The February report concluded: “Removing affordable housing barriers could reduce development costs by up to 35 percent.” That number is not pulled out of thin air, with 13 different econometric studies cited that point to the substantial costs inflicted on housing due to government regulation. And that list was not exhaustive. Note the following findings, for example:
• An April 2004 study—”Regulations and Housing Development: What We Know and What We Need to Know”—by Michael H. Scholl at New York University concluded: “Existing research suggests that a wide range of federal, state and local regulations, including building codes, environmental laws, land use regulations, impact fees, as well as the government procedures to administer these regulations, reduce the supply of housing and generate substantial costs.”
• A December 2004 study—”Regulation and the High Cost of Housing in California”—by John M. Quigley and Steven Raphael at the University of California-Berkeley, analyzed “the effect of regulations governing land use and residential construction upon the course of housing prices in California.” They found that “current regulations have powerful effects on housing outcomes,” including making rental and owner-occupied housing more expensive and reducing the housing stock. At one point, the authors observed: “Housing prices and rental rates are roughly 30 to 50 percent higher in the most regulated cities relative to the least regulated cities.”
• In a December 2004 study—”Why Have Housing Prices Gone Up?”—Edward L. Glaeser of Harvard University and the National Bureau Economic Research, Joseph Gyourko of the University of Pennsylvania, and Raven E. Saks, also of Harvard, hit on the crucial point: “In sum, the evidence points toward a man-made scarcity of housing in the sense that the housing supply has been constrained by government regulation as opposed to fundamental geographic limitations. The growing dispersion of housing prices relative to construction costs suggests that these regulations have spread into a larger number of local markets over time.”
Things Are Worse
Between the 1991 and 2005 HUD reports the situation got much worse. The bad policies noted in 1991 have only been expanded in scope, strategy, and geography. Ponder that, as Ronald Utt noted in a November 8, 2002, report (“Review of HUD’s 1991 Report: Not In My Back Yard: Removing Barriers to Affordable Housing”), most regulatory barriers to housing are promulgated by roughly 39,000 local governments across the nation. Getting an exact handle on these regulatory costs is not easy, but the general direction and effects are unmistakable.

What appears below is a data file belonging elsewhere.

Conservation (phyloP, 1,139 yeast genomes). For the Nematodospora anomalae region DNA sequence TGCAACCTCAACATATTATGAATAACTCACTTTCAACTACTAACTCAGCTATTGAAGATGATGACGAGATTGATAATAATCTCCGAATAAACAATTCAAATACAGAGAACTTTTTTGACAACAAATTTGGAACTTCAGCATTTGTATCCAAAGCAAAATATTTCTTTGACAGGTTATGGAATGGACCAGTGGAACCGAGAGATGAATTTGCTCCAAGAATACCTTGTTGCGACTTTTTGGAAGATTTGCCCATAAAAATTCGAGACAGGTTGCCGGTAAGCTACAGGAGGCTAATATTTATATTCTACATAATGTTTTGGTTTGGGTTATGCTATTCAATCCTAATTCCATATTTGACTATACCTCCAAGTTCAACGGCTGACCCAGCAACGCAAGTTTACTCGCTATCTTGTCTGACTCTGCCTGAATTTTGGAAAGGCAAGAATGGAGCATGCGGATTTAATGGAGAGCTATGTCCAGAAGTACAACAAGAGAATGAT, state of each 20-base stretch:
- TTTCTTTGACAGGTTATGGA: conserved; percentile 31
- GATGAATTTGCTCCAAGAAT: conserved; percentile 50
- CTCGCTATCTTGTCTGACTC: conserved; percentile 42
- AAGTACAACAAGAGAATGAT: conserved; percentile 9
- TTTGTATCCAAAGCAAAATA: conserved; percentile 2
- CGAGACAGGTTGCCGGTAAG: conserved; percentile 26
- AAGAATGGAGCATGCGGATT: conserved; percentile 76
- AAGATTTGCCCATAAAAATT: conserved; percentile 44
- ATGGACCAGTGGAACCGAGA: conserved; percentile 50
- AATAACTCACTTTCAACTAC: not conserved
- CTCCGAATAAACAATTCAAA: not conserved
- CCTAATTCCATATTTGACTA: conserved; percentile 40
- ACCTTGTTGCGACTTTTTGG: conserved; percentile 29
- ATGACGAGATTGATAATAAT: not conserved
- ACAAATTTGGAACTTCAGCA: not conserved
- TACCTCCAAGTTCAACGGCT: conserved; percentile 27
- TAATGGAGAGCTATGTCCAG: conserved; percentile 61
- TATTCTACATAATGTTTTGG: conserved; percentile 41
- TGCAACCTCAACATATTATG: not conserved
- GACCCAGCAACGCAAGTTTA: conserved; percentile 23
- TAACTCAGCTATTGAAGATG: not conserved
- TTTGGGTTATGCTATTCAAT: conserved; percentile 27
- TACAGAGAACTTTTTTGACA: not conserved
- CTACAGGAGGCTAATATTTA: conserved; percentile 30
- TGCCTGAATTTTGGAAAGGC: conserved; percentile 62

Utt argued, “based on overwhelming anecdotal evidence from around the country, that such barriers are being erected at an accelerating pace, that multiple barriers exist in many communities, and that over time many of the existing barriers are made more severe when the initial implementation fails to slow growth to the degree hoped , or as community preferences against growth change.”
Utt also highlighted that citizen efforts to impose land-use restrictions have expanded “without recent precedent, “adding that this is “not easy to explain.” But actually, it is. In a speech at MIT in October 2002, Anthony Downs of the Brookings Institution cogently argued: “I believe a majority of suburban governments deliberately pass regulations aimed at maintaining or raising housing prices within their jurisdictions because they are politically dominated by homeowners, who want to maximize the market values of their homes. . . . Since their homes are their major financial assets, they pressure their governments to oppose cost-reducing changes in regulations. . . . Therefore, as long as we leave full regulatory power over housing planning and construction in the hands of local governments, there is no realistic chance that housing costs can be reduced by changing regulations that increase those costs.”
The 1991 HUD report also noted this local incentive factor and urged states to become more involved. Since then, various states have done so, and their policies, for the most part, have only reinforced local efforts to limit growth and building. Government turns out to be a problem at all levels.
All of this points not so much to a looming “bubble” in housing, but a perverse regulatory push, or at least floor, on prices. Housing will continue to react according to economic conditions, including economic growth, income levels and growth, and interest rates, for example. But this aggressive and expanding effort led by government to restrict the amount of housing cannot be ignored. Those regulatory restrictions push costs higher and restrict the market’s ability to respond to price signals.
It’s difficult to imagine this regulatory floor being removed completely because it would require a fundamental shift in philosophy. In recent decades, a dramatic increase in an entitlement/activist view of government has combined with an erosion of property rights. That has led to these vastly enhanced barriers imposed by state and local government to slow or stop the expansion of housing in various parts of the nation. And I ‘m sad to say, it seems that this phenomenon only promises to spread.